An opinionated implementation of JSONField for arbitrary HTML element attributes.
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django CMS Attributes Field

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An opinionated implementation of JSONField for arbitrary HTML element attributes.

This project aims to provide a sensible means of storing and managing arbitrary HTML element attributes for later emitting them into templates.

There are a wide variety of types of attributes and using the "normal" Django method of adding ModelFields for each on a business model is cumbersome at best and moreover may require related tables to allow cases where any number of the same type of attribute should be supported (i.e., data-attributes). This can contribute to performance problems.

To avoid these pitfalls, this package allows all of these attributes to be stored together in a single text field in the database as a JSON blob, but provides a nice widget to provide an intuitive, key/value pair interface and provide sensible validation of the keys used.



This is a an open-source project. We'll be delighted to receive your feedback in the form of issues and pull requests. Before submitting your pull request, please review our contribution guidelines.

We're grateful to all contributors who have helped create and maintain this package. Contributors are listed at the contributors section.

One of the easiest contributions you can make is helping to translate this addon on Transifex.


See REQUIREMENTS in the file for additional dependencies:

python django djangocms


For a manual install:

  • run pip install djangocms-attributes-field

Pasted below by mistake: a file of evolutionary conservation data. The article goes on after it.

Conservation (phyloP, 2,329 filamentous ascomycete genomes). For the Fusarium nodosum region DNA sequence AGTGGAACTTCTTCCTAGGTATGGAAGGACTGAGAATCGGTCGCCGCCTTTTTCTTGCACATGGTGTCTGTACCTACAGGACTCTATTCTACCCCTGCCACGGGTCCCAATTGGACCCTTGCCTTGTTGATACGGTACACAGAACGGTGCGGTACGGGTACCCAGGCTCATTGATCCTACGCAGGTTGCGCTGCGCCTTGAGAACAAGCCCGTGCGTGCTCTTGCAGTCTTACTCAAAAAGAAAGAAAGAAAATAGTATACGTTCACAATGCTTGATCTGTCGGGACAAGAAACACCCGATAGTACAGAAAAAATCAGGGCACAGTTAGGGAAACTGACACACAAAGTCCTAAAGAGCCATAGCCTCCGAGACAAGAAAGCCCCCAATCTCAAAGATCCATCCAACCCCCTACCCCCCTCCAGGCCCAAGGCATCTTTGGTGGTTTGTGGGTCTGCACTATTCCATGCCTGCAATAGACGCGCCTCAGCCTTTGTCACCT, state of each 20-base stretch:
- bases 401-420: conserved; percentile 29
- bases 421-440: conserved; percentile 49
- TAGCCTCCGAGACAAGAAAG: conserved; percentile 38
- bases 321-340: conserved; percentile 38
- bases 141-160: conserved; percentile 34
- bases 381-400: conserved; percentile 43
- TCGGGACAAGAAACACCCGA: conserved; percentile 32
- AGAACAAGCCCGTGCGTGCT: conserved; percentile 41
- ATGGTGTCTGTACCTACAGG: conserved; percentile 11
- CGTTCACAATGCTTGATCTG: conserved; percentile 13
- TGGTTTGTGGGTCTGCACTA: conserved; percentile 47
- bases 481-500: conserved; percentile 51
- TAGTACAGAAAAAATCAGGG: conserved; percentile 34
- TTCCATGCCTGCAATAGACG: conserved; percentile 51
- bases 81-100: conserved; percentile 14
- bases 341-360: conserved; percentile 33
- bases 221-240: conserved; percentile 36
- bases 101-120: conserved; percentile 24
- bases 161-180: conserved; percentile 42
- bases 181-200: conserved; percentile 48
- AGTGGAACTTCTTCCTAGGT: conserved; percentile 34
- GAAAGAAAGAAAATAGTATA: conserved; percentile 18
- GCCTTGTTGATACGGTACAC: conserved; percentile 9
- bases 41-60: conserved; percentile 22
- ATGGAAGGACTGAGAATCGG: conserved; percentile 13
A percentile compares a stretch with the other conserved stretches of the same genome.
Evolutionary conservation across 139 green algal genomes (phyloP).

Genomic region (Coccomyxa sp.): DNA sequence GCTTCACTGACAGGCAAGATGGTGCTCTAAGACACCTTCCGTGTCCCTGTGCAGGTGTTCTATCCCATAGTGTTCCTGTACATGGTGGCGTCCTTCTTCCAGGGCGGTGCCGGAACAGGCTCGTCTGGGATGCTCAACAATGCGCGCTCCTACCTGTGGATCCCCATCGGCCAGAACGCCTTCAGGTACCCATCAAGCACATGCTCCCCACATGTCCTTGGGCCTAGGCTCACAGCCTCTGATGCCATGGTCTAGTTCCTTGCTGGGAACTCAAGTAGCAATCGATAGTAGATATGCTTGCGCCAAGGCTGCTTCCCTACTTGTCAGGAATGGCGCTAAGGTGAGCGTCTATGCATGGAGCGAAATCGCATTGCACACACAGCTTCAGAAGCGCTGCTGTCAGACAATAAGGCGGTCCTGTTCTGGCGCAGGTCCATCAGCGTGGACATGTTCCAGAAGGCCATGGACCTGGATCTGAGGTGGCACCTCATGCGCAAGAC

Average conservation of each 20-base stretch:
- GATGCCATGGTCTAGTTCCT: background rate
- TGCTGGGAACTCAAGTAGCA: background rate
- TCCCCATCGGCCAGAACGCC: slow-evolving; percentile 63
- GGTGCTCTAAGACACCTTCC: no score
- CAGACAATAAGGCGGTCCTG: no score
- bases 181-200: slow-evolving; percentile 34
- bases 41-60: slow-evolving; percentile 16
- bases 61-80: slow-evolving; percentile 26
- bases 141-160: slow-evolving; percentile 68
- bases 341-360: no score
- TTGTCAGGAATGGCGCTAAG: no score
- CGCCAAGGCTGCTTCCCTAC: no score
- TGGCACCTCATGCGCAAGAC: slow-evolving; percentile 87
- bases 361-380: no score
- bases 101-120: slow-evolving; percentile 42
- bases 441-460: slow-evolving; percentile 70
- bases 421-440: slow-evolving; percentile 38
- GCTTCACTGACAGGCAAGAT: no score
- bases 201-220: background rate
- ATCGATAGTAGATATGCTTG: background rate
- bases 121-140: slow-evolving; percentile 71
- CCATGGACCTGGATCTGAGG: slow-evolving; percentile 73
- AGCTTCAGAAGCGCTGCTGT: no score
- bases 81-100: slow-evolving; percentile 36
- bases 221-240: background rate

• add djangocms_attributes_field to your INSTALLED_APPS
  • run python migrate djangocms_attributes_field



To use this field in your Models.model:

from django.db import models
from djangocms_attributes_field.fields import AttributesField
    attributes = AttributesField()

That's it!

There is an optional parameter that can be used when declaring the field:

``excluded_keys`` : This is a list of strings that will not be accepted as
                    valid keys
property: [field_name]_str

AttributeField will also provide a handy property [field_name]_str that will emit the stored key/value pairs as a string suitable for inclusion in your template for the target HTML element in question. You can use it like this:

    html_attributes = AttributesField()

# templates/my_cool_project/template.html
<a href="..." {{ object.html_attributes_str }}>click me</a>

(Assuming that object is a context variable containing a MyCoolModel instance.)

In addition to nicely encapsulating the boring task of converting key/value pairs into a string with proper escaping and marking-safe, this property also ensures that existing key/value pairs with keys that have since been added to the field's excluded_keys are also not included in the output string.


The AttributesWidget is already used by default by the AttributesField, but there may be cases where you'd like to override its usage.

The widget supports two additional parameters:

``key_attrs`` : A dict of HTML attributes to apply to the key input field
``val_attrs`` : A dict of HTML attributes to apply to the value input field

These can be useful, for example, if it is necessary to alter the appearance of the widget's rendered appearance. Again, for example, let's say we needed to make the key and value inputs have specific widths. We could do this like so in our ModelForm:


from django import forms
from djangocms_attributes_field.widgets import AttributesWidget

    class Meta:
        fields = ['attributes', ...]

    def __init__(self, *args, **kwargs):
        super(MyCoolForm, self).__init__(*args, **kwargs)
        self.fields['attributes'].widget = AttributesWidget(key_attrs={'style': 'width:250px'},
                                                            val_attrs={'style': 'width:500px'})

Running Tests

You can run tests by executing:

virtualenv env
source env/bin/activate
pip install -r tests/requirements.txt
python test